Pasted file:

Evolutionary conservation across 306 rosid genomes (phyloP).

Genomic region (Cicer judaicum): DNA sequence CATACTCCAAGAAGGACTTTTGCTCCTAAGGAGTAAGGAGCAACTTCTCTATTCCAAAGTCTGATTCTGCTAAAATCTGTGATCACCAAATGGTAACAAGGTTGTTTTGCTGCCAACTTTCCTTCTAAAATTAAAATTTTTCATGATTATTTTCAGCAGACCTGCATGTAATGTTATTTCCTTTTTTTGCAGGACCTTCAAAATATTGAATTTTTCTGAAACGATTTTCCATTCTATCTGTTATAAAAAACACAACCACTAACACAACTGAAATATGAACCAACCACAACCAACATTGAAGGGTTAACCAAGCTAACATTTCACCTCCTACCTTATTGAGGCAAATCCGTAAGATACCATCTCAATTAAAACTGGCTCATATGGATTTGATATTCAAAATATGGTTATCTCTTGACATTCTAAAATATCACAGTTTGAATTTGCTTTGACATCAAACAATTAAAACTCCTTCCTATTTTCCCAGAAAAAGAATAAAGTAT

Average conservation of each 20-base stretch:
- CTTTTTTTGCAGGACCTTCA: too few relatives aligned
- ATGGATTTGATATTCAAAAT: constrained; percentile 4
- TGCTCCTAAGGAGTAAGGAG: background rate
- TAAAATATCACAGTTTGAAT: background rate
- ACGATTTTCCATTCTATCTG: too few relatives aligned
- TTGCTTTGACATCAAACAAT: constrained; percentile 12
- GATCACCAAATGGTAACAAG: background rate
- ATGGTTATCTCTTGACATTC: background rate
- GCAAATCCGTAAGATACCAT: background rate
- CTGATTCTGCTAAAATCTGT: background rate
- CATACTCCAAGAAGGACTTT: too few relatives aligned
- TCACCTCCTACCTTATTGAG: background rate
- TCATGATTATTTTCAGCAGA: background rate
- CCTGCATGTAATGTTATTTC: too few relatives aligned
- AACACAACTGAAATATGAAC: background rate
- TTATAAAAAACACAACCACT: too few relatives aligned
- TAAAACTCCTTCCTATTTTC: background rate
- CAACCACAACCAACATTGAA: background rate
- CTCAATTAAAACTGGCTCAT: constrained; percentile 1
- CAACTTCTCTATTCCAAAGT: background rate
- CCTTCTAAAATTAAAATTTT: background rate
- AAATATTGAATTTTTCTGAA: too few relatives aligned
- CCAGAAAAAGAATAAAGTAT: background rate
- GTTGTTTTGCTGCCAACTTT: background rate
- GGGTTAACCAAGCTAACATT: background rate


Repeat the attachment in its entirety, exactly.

Evolutionary conservation across 306 rosid genomes (phyloP).

Genomic region (Cicer judaicum): DNA sequence CATACTCCAAGAAGGACTTTTGCTCCTAAGGAGTAAGGAGCAACTTCTCTATTCCAAAGTCTGATTCTGCTAAAATCTGTGATCACCAAATGGTAACAAGGTTGTTTTGCTGCCAACTTTCCTTCTAAAATTAAAATTTTTCATGATTATTTTCAGCAGACCTGCATGTAATGTTATTTCCTTTTTTTGCAGGACCTTCAAAATATTGAATTTTTCTGAAACGATTTTCCATTCTATCTGTTATAAAAAACACAACCACTAACACAACTGAAATATGAACCAACCACAACCAACATTGAAGGGTTAACCAAGCTAACATTTCACCTCCTACCTTATTGAGGCAAATCCGTAAGATACCATCTCAATTAAAACTGGCTCATATGGATTTGATATTCAAAATATGGTTATCTCTTGACATTCTAAAATATCACAGTTTGAATTTGCTTTGACATCAAACAATTAAAACTCCTTCCTATTTTCCCAGAAAAAGAATAAAGTAT

Average conservation of each 20-base stretch:
- CTTTTTTTGCAGGACCTTCA: too few relatives aligned
- ATGGATTTGATATTCAAAAT: constrained; percentile 4
- TGCTCCTAAGGAGTAAGGAG: background rate
- TAAAATATCACAGTTTGAAT: background rate
- ACGATTTTCCATTCTATCTG: too few relatives aligned
- TTGCTTTGACATCAAACAAT: constrained; percentile 12
- GATCACCAAATGGTAACAAG: background rate
- ATGGTTATCTCTTGACATTC: background rate
- GCAAATCCGTAAGATACCAT: background rate
- CTGATTCTGCTAAAATCTGT: background rate
- CATACTCCAAGAAGGACTTT: too few relatives aligned
- TCACCTCCTACCTTATTGAG: background rate
- TCATGATTATTTTCAGCAGA: background rate
- CCTGCATGTAATGTTATTTC: too few relatives aligned
- AACACAACTGAAATATGAAC: background rate
- TTATAAAAAACACAACCACT: too few relatives aligned
- TAAAACTCCTTCCTATTTTC: background rate
- CAACCACAACCAACATTGAA: background rate
- CTCAATTAAAACTGGCTCAT: constrained; percentile 1
- CAACTTCTCTATTCCAAAGT: background rate
- CCTTCTAAAATTAAAATTTT: background rate
- AAATATTGAATTTTTCTGAA: too few relatives aligned
- CCAGAAAAAGAATAAAGTAT: background rate
- GTTGTTTTGCTGCCAACTTT: background rate
- GGGTTAACCAAGCTAACATT: background rate